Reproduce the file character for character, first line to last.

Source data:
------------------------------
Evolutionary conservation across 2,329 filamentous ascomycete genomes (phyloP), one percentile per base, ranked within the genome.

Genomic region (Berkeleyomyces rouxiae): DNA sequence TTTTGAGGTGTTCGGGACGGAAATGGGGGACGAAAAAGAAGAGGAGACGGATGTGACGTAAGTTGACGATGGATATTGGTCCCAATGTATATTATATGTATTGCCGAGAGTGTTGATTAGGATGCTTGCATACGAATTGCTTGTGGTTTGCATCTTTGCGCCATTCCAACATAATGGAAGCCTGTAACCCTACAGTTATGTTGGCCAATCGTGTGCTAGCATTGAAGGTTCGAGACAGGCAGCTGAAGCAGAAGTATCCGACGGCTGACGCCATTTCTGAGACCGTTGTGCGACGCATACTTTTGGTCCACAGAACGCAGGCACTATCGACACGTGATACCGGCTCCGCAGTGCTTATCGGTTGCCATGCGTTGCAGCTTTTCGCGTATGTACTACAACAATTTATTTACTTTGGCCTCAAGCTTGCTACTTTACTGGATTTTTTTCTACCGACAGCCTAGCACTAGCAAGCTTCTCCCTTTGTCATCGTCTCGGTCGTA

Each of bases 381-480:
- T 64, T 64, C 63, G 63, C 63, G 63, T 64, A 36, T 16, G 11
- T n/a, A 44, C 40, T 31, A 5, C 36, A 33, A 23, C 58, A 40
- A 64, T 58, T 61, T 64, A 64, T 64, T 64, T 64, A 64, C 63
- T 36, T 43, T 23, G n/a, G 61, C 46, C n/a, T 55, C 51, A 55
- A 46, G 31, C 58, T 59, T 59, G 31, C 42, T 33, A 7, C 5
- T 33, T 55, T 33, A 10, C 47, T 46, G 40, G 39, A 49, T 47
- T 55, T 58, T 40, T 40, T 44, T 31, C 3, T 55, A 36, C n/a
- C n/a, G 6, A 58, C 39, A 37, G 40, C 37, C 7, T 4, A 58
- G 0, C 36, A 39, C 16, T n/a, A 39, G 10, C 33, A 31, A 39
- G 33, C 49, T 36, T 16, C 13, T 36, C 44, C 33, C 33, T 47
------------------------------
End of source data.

Evolutionary conservation across 2,329 filamentous ascomycete genomes (phyloP), one percentile per base, ranked within the genome.

Genomic region (Berkeleyomyces rouxiae): DNA sequence TTTTGAGGTGTTCGGGACGGAAATGGGGGACGAAAAAGAAGAGGAGACGGATGTGACGTAAGTTGACGATGGATATTGGTCCCAATGTATATTATATGTATTGCCGAGAGTGTTGATTAGGATGCTTGCATACGAATTGCTTGTGGTTTGCATCTTTGCGCCATTCCAACATAATGGAAGCCTGTAACCCTACAGTTATGTTGGCCAATCGTGTGCTAGCATTGAAGGTTCGAGACAGGCAGCTGAAGCAGAAGTATCCGACGGCTGACGCCATTTCTGAGACCGTTGTGCGACGCATACTTTTGGTCCACAGAACGCAGGCACTATCGACACGTGATACCGGCTCCGCAGTGCTTATCGGTTGCCATGCGTTGCAGCTTTTCGCGTATGTACTACAACAATTTATTTACTTTGGCCTCAAGCTTGCTACTTTACTGGATTTTTTTCTACCGACAGCCTAGCACTAGCAAGCTTCTCCCTTTGTCATCGTCTCGGTCGTA

Each of bases 381-480:
- T 64, T 64, C 63, G 63, C 63, G 63, T 64, A 36, T 16, G 11
- T n/a, A 44, C 40, T 31, A 5, C 36, A 33, A 23, C 58, A 40
- A 64, T 58, T 61, T 64, A 64, T 64, T 64, T 64, A 64, C 63
- T 36, T 43, T 23, G n/a, G 61, C 46, C n/a, T 55, C 51, A 55
- A 46, G 31, C 58, T 59, T 59, G 31, C 42, T 33, A 7, C 5
- T 33, T 55, T 33, A 10, C 47, T 46, G 40, G 39, A 49, T 47
- T 55, T 58, T 40, T 40, T 44, T 31, C 3, T 55, A 36, C n/a
- C n/a, G 6, A 58, C 39, A 37, G 40, C 37, C 7, T 4, A 58
- G 0, C 36, A 39, C 16, T n/a, A 39, G 10, C 33, A 31, A 39
- G 33, C 49, T 36, T 16, C 13, T 36, C 44, C 33, C 33, T 47